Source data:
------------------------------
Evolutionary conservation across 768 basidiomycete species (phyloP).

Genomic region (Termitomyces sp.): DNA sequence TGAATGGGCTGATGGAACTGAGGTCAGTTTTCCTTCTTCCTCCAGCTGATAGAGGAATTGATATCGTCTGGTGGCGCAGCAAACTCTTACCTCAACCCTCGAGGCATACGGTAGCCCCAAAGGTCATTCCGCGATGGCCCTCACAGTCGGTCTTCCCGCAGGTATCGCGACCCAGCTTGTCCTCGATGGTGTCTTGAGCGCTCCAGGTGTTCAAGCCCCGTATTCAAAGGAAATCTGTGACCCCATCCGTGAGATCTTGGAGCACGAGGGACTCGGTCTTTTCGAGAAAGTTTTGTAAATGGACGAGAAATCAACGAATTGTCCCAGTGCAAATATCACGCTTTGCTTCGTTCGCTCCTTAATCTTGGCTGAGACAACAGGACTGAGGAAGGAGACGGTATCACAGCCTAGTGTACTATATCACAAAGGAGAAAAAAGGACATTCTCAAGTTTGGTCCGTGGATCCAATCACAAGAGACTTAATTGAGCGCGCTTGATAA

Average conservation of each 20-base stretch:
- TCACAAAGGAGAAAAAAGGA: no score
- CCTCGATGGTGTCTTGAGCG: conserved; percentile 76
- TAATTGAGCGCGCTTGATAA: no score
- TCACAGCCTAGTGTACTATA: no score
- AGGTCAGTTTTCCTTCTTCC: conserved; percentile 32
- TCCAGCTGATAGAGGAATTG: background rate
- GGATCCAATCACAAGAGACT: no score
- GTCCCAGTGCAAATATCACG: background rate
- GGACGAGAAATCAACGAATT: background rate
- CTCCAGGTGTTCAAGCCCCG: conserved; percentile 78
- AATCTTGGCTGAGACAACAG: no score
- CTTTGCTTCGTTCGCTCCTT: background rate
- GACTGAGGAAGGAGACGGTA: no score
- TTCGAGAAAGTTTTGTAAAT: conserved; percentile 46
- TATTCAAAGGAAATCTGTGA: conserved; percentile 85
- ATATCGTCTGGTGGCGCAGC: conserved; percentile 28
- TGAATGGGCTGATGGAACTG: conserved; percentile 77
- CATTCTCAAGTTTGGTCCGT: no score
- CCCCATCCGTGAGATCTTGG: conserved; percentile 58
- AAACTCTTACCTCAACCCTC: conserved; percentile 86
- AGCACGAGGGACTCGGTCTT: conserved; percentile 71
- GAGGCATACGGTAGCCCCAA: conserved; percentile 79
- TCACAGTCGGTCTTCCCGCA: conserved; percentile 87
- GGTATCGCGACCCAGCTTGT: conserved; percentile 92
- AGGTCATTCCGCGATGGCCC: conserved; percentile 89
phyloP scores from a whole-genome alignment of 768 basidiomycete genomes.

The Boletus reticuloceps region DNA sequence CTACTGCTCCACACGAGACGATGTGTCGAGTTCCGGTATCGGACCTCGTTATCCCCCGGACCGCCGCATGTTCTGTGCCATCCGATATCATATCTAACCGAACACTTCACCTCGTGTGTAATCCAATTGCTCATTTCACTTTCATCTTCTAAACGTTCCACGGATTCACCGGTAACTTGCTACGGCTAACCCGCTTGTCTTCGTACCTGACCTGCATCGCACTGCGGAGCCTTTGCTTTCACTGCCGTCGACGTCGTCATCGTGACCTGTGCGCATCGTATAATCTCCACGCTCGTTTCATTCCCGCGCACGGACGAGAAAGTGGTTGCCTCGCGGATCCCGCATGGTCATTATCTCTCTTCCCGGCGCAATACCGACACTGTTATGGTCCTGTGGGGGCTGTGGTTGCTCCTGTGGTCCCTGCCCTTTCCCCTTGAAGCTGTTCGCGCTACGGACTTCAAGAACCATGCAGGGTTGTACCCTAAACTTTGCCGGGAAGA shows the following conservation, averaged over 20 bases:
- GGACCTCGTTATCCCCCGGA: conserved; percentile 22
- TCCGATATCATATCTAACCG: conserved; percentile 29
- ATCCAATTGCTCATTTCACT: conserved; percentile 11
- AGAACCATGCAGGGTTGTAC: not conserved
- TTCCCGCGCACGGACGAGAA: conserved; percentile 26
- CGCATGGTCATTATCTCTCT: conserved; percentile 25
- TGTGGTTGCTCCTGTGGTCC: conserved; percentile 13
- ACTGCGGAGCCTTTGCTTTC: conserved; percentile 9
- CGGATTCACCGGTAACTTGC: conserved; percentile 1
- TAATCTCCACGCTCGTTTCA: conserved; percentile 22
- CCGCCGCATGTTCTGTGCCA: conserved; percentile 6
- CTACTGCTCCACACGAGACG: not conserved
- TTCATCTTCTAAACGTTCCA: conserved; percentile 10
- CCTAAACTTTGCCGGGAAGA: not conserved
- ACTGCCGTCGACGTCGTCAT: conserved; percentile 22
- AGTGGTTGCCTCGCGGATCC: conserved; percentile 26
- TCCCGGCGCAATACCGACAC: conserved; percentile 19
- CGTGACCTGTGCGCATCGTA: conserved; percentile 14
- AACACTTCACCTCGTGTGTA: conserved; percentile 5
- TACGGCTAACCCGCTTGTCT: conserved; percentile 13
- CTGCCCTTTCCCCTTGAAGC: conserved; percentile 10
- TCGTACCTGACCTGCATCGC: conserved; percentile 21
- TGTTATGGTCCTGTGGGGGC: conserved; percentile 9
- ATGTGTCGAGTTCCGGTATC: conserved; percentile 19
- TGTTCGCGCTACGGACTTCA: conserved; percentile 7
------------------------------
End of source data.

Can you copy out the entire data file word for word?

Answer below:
Evolutionary conservation across 768 basidiomycete species (phyloP).

Genomic region (Termitomyces sp.): DNA sequence TGAATGGGCTGATGGAACTGAGGTCAGTTTTCCTTCTTCCTCCAGCTGATAGAGGAATTGATATCGTCTGGTGGCGCAGCAAACTCTTACCTCAACCCTCGAGGCATACGGTAGCCCCAAAGGTCATTCCGCGATGGCCCTCACAGTCGGTCTTCCCGCAGGTATCGCGACCCAGCTTGTCCTCGATGGTGTCTTGAGCGCTCCAGGTGTTCAAGCCCCGTATTCAAAGGAAATCTGTGACCCCATCCGTGAGATCTTGGAGCACGAGGGACTCGGTCTTTTCGAGAAAGTTTTGTAAATGGACGAGAAATCAACGAATTGTCCCAGTGCAAATATCACGCTTTGCTTCGTTCGCTCCTTAATCTTGGCTGAGACAACAGGACTGAGGAAGGAGACGGTATCACAGCCTAGTGTACTATATCACAAAGGAGAAAAAAGGACATTCTCAAGTTTGGTCCGTGGATCCAATCACAAGAGACTTAATTGAGCGCGCTTGATAA

Average conservation of each 20-base stretch:
- TCACAAAGGAGAAAAAAGGA: no score
- CCTCGATGGTGTCTTGAGCG: conserved; percentile 76
- TAATTGAGCGCGCTTGATAA: no score
- TCACAGCCTAGTGTACTATA: no score
- AGGTCAGTTTTCCTTCTTCC: conserved; percentile 32
- TCCAGCTGATAGAGGAATTG: background rate
- GGATCCAATCACAAGAGACT: no score
- GTCCCAGTGCAAATATCACG: background rate
- GGACGAGAAATCAACGAATT: background rate
- CTCCAGGTGTTCAAGCCCCG: conserved; percentile 78
- AATCTTGGCTGAGACAACAG: no score
- CTTTGCTTCGTTCGCTCCTT: background rate
- GACTGAGGAAGGAGACGGTA: no score
- TTCGAGAAAGTTTTGTAAAT: conserved; percentile 46
- TATTCAAAGGAAATCTGTGA: conserved; percentile 85
- ATATCGTCTGGTGGCGCAGC: conserved; percentile 28
- TGAATGGGCTGATGGAACTG: conserved; percentile 77
- CATTCTCAAGTTTGGTCCGT: no score
- CCCCATCCGTGAGATCTTGG: conserved; percentile 58
- AAACTCTTACCTCAACCCTC: conserved; percentile 86
- AGCACGAGGGACTCGGTCTT: conserved; percentile 71
- GAGGCATACGGTAGCCCCAA: conserved; percentile 79
- TCACAGTCGGTCTTCCCGCA: conserved; percentile 87
- GGTATCGCGACCCAGCTTGT: conserved; percentile 92
- AGGTCATTCCGCGATGGCCC: conserved; percentile 89
phyloP scores from a whole-genome alignment of 768 basidiomycete genomes.

The Boletus reticuloceps region DNA sequence CTACTGCTCCACACGAGACGATGTGTCGAGTTCCGGTATCGGACCTCGTTATCCCCCGGACCGCCGCATGTTCTGTGCCATCCGATATCATATCTAACCGAACACTTCACCTCGTGTGTAATCCAATTGCTCATTTCACTTTCATCTTCTAAACGTTCCACGGATTCACCGGTAACTTGCTACGGCTAACCCGCTTGTCTTCGTACCTGACCTGCATCGCACTGCGGAGCCTTTGCTTTCACTGCCGTCGACGTCGTCATCGTGACCTGTGCGCATCGTATAATCTCCACGCTCGTTTCATTCCCGCGCACGGACGAGAAAGTGGTTGCCTCGCGGATCCCGCATGGTCATTATCTCTCTTCCCGGCGCAATACCGACACTGTTATGGTCCTGTGGGGGCTGTGGTTGCTCCTGTGGTCCCTGCCCTTTCCCCTTGAAGCTGTTCGCGCTACGGACTTCAAGAACCATGCAGGGTTGTACCCTAAACTTTGCCGGGAAGA shows the following conservation, averaged over 20 bases:
- GGACCTCGTTATCCCCCGGA: conserved; percentile 22
- TCCGATATCATATCTAACCG: conserved; percentile 29
- ATCCAATTGCTCATTTCACT: conserved; percentile 11
- AGAACCATGCAGGGTTGTAC: not conserved
- TTCCCGCGCACGGACGAGAA: conserved; percentile 26
- CGCATGGTCATTATCTCTCT: conserved; percentile 25
- TGTGGTTGCTCCTGTGGTCC: conserved; percentile 13
- ACTGCGGAGCCTTTGCTTTC: conserved; percentile 9
- CGGATTCACCGGTAACTTGC: conserved; percentile 1
- TAATCTCCACGCTCGTTTCA: conserved; percentile 22
- CCGCCGCATGTTCTGTGCCA: conserved; percentile 6
- CTACTGCTCCACACGAGACG: not conserved
- TTCATCTTCTAAACGTTCCA: conserved; percentile 10
- CCTAAACTTTGCCGGGAAGA: not conserved
- ACTGCCGTCGACGTCGTCAT: conserved; percentile 22
- AGTGGTTGCCTCGCGGATCC: conserved; percentile 26
- TCCCGGCGCAATACCGACAC: conserved; percentile 19
- CGTGACCTGTGCGCATCGTA: conserved; percentile 14
- AACACTTCACCTCGTGTGTA: conserved; percentile 5
- TACGGCTAACCCGCTTGTCT: conserved; percentile 13
- CTGCCCTTTCCCCTTGAAGC: conserved; percentile 10
- TCGTACCTGACCTGCATCGC: conserved; percentile 21
- TGTTATGGTCCTGTGGGGGC: conserved; percentile 9
- ATGTGTCGAGTTCCGGTATC: conserved; percentile 19
- TGTTCGCGCTACGGACTTCA: conserved; percentile 7